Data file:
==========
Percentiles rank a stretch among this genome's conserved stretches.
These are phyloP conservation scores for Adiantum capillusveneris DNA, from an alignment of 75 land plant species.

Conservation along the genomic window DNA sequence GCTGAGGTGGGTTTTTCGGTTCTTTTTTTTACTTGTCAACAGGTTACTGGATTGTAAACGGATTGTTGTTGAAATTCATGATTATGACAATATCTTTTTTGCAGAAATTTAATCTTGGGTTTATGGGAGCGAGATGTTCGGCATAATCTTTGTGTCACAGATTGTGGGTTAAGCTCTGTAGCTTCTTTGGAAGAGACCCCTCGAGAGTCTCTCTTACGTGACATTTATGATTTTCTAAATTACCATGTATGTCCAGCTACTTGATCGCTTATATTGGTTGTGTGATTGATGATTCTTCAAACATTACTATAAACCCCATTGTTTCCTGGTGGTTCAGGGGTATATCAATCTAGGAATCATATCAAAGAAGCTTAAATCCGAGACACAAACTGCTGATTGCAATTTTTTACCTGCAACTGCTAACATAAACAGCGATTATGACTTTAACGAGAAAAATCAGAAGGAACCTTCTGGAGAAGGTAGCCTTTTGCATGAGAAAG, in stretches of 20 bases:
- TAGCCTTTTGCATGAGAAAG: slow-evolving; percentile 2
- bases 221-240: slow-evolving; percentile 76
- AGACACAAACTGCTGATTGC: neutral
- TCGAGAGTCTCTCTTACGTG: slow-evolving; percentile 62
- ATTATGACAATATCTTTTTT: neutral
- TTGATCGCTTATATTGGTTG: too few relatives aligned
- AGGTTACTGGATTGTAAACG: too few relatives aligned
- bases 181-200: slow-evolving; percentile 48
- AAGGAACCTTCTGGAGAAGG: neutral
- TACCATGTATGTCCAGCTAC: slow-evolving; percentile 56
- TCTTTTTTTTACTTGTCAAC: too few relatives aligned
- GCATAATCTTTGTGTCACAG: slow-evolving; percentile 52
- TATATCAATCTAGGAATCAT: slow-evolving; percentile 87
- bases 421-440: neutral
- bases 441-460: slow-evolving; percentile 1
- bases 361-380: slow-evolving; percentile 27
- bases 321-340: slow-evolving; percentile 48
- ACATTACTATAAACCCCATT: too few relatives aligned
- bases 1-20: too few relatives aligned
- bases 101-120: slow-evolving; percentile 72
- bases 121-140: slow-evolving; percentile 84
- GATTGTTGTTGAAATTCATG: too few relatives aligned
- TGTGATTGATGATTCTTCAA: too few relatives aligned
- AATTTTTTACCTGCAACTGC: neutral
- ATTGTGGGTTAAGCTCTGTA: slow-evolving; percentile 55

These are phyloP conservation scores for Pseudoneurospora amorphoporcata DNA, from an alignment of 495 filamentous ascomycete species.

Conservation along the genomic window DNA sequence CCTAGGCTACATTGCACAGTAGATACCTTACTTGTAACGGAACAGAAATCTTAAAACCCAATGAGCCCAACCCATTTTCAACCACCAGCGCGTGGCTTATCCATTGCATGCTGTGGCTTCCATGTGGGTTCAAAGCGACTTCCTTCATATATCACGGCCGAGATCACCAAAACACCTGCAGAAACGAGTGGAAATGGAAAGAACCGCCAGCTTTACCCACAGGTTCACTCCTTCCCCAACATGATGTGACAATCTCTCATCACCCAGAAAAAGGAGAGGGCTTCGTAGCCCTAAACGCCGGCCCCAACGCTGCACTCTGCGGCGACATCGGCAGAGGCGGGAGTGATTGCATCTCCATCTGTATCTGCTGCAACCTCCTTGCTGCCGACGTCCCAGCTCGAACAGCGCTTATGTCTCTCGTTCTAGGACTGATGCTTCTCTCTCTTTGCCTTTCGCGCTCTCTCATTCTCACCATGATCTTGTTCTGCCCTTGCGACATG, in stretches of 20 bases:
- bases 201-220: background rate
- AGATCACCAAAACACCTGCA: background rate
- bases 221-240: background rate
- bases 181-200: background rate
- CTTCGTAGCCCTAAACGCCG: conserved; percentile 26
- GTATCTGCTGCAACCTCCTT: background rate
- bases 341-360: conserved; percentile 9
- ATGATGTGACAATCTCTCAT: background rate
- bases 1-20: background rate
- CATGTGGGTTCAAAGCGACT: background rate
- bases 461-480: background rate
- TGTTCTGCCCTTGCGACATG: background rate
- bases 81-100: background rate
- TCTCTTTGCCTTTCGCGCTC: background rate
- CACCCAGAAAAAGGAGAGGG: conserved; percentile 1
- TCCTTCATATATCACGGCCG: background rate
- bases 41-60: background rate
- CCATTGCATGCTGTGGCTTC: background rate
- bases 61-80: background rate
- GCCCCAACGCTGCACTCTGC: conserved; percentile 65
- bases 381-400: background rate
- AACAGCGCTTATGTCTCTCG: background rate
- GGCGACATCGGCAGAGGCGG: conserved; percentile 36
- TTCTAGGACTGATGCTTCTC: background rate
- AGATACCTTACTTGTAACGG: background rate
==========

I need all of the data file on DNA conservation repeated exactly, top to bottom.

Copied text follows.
Percentiles rank a stretch among this genome's conserved stretches.
These are phyloP conservation scores for Adiantum capillusveneris DNA, from an alignment of 75 land plant species.

Conservation along the genomic window DNA sequence GCTGAGGTGGGTTTTTCGGTTCTTTTTTTTACTTGTCAACAGGTTACTGGATTGTAAACGGATTGTTGTTGAAATTCATGATTATGACAATATCTTTTTTGCAGAAATTTAATCTTGGGTTTATGGGAGCGAGATGTTCGGCATAATCTTTGTGTCACAGATTGTGGGTTAAGCTCTGTAGCTTCTTTGGAAGAGACCCCTCGAGAGTCTCTCTTACGTGACATTTATGATTTTCTAAATTACCATGTATGTCCAGCTACTTGATCGCTTATATTGGTTGTGTGATTGATGATTCTTCAAACATTACTATAAACCCCATTGTTTCCTGGTGGTTCAGGGGTATATCAATCTAGGAATCATATCAAAGAAGCTTAAATCCGAGACACAAACTGCTGATTGCAATTTTTTACCTGCAACTGCTAACATAAACAGCGATTATGACTTTAACGAGAAAAATCAGAAGGAACCTTCTGGAGAAGGTAGCCTTTTGCATGAGAAAG, in stretches of 20 bases:
- TAGCCTTTTGCATGAGAAAG: slow-evolving; percentile 2
- bases 221-240: slow-evolving; percentile 76
- AGACACAAACTGCTGATTGC: neutral
- TCGAGAGTCTCTCTTACGTG: slow-evolving; percentile 62
- ATTATGACAATATCTTTTTT: neutral
- TTGATCGCTTATATTGGTTG: too few relatives aligned
- AGGTTACTGGATTGTAAACG: too few relatives aligned
- bases 181-200: slow-evolving; percentile 48
- AAGGAACCTTCTGGAGAAGG: neutral
- TACCATGTATGTCCAGCTAC: slow-evolving; percentile 56
- TCTTTTTTTTACTTGTCAAC: too few relatives aligned
- GCATAATCTTTGTGTCACAG: slow-evolving; percentile 52
- TATATCAATCTAGGAATCAT: slow-evolving; percentile 87
- bases 421-440: neutral
- bases 441-460: slow-evolving; percentile 1
- bases 361-380: slow-evolving; percentile 27
- bases 321-340: slow-evolving; percentile 48
- ACATTACTATAAACCCCATT: too few relatives aligned
- bases 1-20: too few relatives aligned
- bases 101-120: slow-evolving; percentile 72
- bases 121-140: slow-evolving; percentile 84
- GATTGTTGTTGAAATTCATG: too few relatives aligned
- TGTGATTGATGATTCTTCAA: too few relatives aligned
- AATTTTTTACCTGCAACTGC: neutral
- ATTGTGGGTTAAGCTCTGTA: slow-evolving; percentile 55

These are phyloP conservation scores for Pseudoneurospora amorphoporcata DNA, from an alignment of 495 filamentous ascomycete species.

Conservation along the genomic window DNA sequence CCTAGGCTACATTGCACAGTAGATACCTTACTTGTAACGGAACAGAAATCTTAAAACCCAATGAGCCCAACCCATTTTCAACCACCAGCGCGTGGCTTATCCATTGCATGCTGTGGCTTCCATGTGGGTTCAAAGCGACTTCCTTCATATATCACGGCCGAGATCACCAAAACACCTGCAGAAACGAGTGGAAATGGAAAGAACCGCCAGCTTTACCCACAGGTTCACTCCTTCCCCAACATGATGTGACAATCTCTCATCACCCAGAAAAAGGAGAGGGCTTCGTAGCCCTAAACGCCGGCCCCAACGCTGCACTCTGCGGCGACATCGGCAGAGGCGGGAGTGATTGCATCTCCATCTGTATCTGCTGCAACCTCCTTGCTGCCGACGTCCCAGCTCGAACAGCGCTTATGTCTCTCGTTCTAGGACTGATGCTTCTCTCTCTTTGCCTTTCGCGCTCTCTCATTCTCACCATGATCTTGTTCTGCCCTTGCGACATG, in stretches of 20 bases:
- bases 201-220: background rate
- AGATCACCAAAACACCTGCA: background rate
- bases 221-240: background rate
- bases 181-200: background rate
- CTTCGTAGCCCTAAACGCCG: conserved; percentile 26
- GTATCTGCTGCAACCTCCTT: background rate
- bases 341-360: conserved; percentile 9
- ATGATGTGACAATCTCTCAT: background rate
- bases 1-20: background rate
- CATGTGGGTTCAAAGCGACT: background rate
- bases 461-480: background rate
- TGTTCTGCCCTTGCGACATG: background rate
- bases 81-100: background rate
- TCTCTTTGCCTTTCGCGCTC: background rate
- CACCCAGAAAAAGGAGAGGG: conserved; percentile 1
- TCCTTCATATATCACGGCCG: background rate
- bases 41-60: background rate
- CCATTGCATGCTGTGGCTTC: background rate
- bases 61-80: background rate
- GCCCCAACGCTGCACTCTGC: conserved; percentile 65
- bases 381-400: background rate
- AACAGCGCTTATGTCTCTCG: background rate
- GGCGACATCGGCAGAGGCGG: conserved; percentile 36
- TTCTAGGACTGATGCTTCTC: background rate
- AGATACCTTACTTGTAACGG: background rate